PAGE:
“The lengths they’re going to in order to apply less of the nutrients vital for growing staples like wheat and rapeseed highlights the continued threat the crunch poses to food output.
Many of Europe’s fertilizer plants have closed as Russia’s war in Ukraine squeezes supplies of gas that nitrogen fertilizer is derived from.
The Bloomberg writers pointed out that, “The European Union’s grain output shrank 9% this year as a drought ravaged corn fields. While it’s too early to know how plantings for next year’s harvest will fare, farmers will likely shift some land to crops that need less fertilizer, Strategie Grains analyst Vincent Braak said.”
Last week, Bloomberg writer Jen Skerritt reported that, “The world’s top fertilizer maker says Russia’s war in Ukraine is driving supply disruptions in nitrogen and potash markets and exacerbating concerns of global food shortages.
“Challenges of shipping food and fertilizer from Russia are expected to persist, Nutrien Ltd. Chief Executive Officer Ken Seitz said in an interview for the Bloomberg Canadian Finance Conference. He said at least 25% of Russian potash shipments are constrained, along with vital food staples from the region, including wheat and barley.”
Elsewhere, Bloomberg writers Katia Dmitrieva, Augusta Saraiva, and Michael Sasso reported yesterday that, “Hurricane Ian has left a path of destruction behind, destroying countless homes, ruining citrus crops and risking fragile supply chains, but the storm’s skirting of a key US fertilizer-production area in Florida means the broader US economy was spared from the worst.”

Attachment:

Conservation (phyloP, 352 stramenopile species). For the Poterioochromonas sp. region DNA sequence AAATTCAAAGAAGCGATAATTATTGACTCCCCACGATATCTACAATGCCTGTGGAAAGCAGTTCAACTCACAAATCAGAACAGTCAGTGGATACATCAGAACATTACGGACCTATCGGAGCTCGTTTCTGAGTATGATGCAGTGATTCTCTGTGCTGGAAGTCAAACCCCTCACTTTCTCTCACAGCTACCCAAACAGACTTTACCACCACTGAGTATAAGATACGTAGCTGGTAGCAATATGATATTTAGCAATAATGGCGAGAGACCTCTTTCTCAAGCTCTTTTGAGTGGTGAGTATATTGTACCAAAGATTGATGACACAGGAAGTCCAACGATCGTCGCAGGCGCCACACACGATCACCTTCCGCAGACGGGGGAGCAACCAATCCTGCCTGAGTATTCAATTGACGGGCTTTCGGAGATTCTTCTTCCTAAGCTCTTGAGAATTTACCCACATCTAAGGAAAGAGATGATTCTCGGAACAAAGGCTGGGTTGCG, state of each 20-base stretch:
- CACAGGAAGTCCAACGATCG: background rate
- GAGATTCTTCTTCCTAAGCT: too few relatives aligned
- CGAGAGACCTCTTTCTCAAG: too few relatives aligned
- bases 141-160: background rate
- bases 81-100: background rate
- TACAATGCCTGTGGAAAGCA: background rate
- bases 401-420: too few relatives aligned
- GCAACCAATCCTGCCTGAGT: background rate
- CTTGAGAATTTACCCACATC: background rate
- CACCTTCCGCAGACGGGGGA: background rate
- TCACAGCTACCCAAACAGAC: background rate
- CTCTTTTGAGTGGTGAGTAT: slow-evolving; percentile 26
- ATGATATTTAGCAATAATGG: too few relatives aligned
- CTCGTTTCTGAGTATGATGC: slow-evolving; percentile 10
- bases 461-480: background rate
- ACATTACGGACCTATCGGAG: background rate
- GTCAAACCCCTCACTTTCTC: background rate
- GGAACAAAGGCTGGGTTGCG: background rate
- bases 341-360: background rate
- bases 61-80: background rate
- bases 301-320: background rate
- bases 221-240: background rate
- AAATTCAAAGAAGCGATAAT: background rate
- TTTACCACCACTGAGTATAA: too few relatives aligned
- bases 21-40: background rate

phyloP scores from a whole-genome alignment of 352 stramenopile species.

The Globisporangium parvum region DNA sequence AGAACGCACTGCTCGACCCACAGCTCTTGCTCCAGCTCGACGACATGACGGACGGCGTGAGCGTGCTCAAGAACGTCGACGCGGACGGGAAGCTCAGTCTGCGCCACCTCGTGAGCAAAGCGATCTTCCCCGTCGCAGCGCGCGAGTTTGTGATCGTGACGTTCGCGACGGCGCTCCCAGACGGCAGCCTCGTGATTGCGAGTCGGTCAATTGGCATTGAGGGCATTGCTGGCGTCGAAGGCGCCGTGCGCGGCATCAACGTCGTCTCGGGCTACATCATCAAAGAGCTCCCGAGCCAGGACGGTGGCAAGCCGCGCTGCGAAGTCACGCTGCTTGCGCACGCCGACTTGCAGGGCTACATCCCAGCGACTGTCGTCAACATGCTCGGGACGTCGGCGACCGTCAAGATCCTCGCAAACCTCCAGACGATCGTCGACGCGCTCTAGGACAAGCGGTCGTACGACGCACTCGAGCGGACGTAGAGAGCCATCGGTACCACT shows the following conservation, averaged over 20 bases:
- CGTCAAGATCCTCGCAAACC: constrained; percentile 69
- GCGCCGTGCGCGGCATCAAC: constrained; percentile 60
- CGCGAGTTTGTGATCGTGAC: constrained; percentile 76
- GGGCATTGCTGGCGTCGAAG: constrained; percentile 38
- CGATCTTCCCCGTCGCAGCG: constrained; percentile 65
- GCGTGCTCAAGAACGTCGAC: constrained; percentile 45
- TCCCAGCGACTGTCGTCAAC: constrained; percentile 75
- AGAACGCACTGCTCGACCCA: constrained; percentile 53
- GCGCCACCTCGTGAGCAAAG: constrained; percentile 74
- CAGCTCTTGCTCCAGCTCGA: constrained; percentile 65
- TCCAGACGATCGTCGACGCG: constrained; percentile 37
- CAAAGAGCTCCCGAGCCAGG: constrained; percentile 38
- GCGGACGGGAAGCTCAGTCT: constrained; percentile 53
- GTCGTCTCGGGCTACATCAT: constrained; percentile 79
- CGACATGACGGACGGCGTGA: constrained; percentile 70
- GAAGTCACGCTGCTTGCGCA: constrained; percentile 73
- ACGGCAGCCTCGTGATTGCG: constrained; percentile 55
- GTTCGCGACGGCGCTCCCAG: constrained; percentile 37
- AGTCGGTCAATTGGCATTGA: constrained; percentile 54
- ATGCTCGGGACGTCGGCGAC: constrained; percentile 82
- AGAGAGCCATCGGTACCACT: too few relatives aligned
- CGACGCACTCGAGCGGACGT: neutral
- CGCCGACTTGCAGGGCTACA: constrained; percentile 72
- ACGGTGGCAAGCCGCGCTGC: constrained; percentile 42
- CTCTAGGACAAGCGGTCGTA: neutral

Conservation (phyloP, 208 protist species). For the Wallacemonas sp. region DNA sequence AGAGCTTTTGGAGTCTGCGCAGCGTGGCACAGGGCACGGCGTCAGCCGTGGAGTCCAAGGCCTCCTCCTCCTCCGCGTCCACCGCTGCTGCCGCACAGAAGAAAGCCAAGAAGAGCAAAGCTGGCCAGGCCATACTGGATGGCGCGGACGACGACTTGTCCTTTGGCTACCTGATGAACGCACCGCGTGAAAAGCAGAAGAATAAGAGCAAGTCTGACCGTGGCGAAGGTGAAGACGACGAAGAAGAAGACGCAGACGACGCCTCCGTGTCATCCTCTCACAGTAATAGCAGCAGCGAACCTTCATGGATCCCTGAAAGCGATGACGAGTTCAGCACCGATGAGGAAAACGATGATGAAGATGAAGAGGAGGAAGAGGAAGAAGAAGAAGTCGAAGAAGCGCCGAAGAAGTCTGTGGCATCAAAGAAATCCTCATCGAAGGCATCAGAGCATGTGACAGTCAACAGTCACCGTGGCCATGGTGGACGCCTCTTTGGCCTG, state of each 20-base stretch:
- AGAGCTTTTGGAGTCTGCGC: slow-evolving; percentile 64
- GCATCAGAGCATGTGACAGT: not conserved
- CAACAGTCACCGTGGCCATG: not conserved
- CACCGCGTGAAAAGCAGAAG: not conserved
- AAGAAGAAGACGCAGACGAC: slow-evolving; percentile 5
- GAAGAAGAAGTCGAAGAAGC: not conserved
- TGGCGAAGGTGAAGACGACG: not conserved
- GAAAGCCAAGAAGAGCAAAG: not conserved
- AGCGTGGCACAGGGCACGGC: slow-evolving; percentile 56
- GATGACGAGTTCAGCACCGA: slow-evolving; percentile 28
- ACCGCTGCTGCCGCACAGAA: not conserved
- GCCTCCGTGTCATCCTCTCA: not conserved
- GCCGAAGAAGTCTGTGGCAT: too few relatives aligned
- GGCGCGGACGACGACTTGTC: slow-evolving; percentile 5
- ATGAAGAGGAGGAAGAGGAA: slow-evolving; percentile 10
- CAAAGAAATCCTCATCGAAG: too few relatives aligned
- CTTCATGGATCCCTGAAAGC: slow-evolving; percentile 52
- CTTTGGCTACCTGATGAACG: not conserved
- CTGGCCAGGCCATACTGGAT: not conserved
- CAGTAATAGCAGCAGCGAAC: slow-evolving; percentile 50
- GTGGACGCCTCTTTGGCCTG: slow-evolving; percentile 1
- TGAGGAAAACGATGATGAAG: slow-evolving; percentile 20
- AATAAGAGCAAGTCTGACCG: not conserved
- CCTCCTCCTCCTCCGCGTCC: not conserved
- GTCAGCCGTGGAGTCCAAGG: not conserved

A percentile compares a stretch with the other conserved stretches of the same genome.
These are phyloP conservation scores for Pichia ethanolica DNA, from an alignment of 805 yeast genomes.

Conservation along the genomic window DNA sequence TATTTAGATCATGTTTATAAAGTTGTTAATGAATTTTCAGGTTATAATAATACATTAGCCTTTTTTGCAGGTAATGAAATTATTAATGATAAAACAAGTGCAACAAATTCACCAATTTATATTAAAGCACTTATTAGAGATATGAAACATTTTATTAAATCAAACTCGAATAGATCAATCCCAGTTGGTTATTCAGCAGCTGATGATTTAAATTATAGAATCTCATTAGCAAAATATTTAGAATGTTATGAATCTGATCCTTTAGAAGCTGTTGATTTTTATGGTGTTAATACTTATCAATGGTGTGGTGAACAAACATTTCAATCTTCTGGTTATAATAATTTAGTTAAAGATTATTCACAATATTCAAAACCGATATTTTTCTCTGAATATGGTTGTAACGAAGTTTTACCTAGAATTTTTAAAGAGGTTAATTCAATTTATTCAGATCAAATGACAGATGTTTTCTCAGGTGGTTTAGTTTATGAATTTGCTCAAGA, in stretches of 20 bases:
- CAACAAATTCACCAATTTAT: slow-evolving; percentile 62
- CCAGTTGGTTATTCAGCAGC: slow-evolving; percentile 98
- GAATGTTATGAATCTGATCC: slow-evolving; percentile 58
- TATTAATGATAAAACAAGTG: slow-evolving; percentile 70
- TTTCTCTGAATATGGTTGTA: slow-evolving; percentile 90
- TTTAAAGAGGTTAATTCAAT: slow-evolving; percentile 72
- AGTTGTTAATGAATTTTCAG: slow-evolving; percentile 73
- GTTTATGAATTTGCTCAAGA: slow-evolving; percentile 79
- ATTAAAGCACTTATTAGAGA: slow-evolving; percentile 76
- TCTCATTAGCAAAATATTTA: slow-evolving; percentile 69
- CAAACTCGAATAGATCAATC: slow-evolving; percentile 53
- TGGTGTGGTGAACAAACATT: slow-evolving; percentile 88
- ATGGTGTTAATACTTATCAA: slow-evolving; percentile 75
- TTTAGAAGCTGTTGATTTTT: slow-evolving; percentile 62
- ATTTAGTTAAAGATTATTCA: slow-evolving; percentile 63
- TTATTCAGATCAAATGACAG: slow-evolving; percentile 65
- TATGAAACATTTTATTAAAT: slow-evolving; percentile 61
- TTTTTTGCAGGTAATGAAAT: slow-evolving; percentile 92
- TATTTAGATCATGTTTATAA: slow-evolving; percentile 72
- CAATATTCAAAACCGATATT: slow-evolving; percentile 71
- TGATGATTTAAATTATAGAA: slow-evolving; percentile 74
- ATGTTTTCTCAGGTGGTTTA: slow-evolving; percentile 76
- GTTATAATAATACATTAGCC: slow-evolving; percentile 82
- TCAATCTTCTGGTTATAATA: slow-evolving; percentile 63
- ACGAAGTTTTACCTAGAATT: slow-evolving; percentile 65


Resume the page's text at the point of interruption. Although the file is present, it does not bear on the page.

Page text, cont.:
“But a more lasting hit to inflation was likely avoided as the storm spared a critical production center for fertilizer used by farmers in the US and around the world,” the Bloomberg article said.
In other developments, Reuters writer Gus Trompiz reported last week that, “The European Commission on Friday cut its forecast for this year’s maize harvest in the European Union to 55.5 million tonnes from 59.3 million in late August, joining other forecasters in projecting a 15-year low for the drought-hit crop.
“The 6.4% decrease marked the third sharp reduction in a row to the Commission’s monthly forecast for the maize harvest.”
Also last week, Bloomberg writers Kim Chipman, Dominic Carey, and Michael Hirtzer reported that, “American farmers face yet another supply-chain headache just as harvest season moves into high gear: Not enough barges on a shrinking Mississippi River.
“Drought is drying up the crucial US water artery. That means less room for vessels shipping out corn and soybeans, the biggest US crops. Barge rates reached $49.88 per ton on Tuesday, the highest on record and up nearly 50% from a year ago, according to a government report released Thursday.”
The Bloomberg article added that, “The Mississippi River is by far the largest US export channel for corn and soybeans, accounting for more than half of the shipments bound for the world market. The barge woes are hitting at harvest time when supplies will be the biggest, and follow a harrowing season of weather setbacks and soaring inflation for farm necessities like fuel and fertilizer.”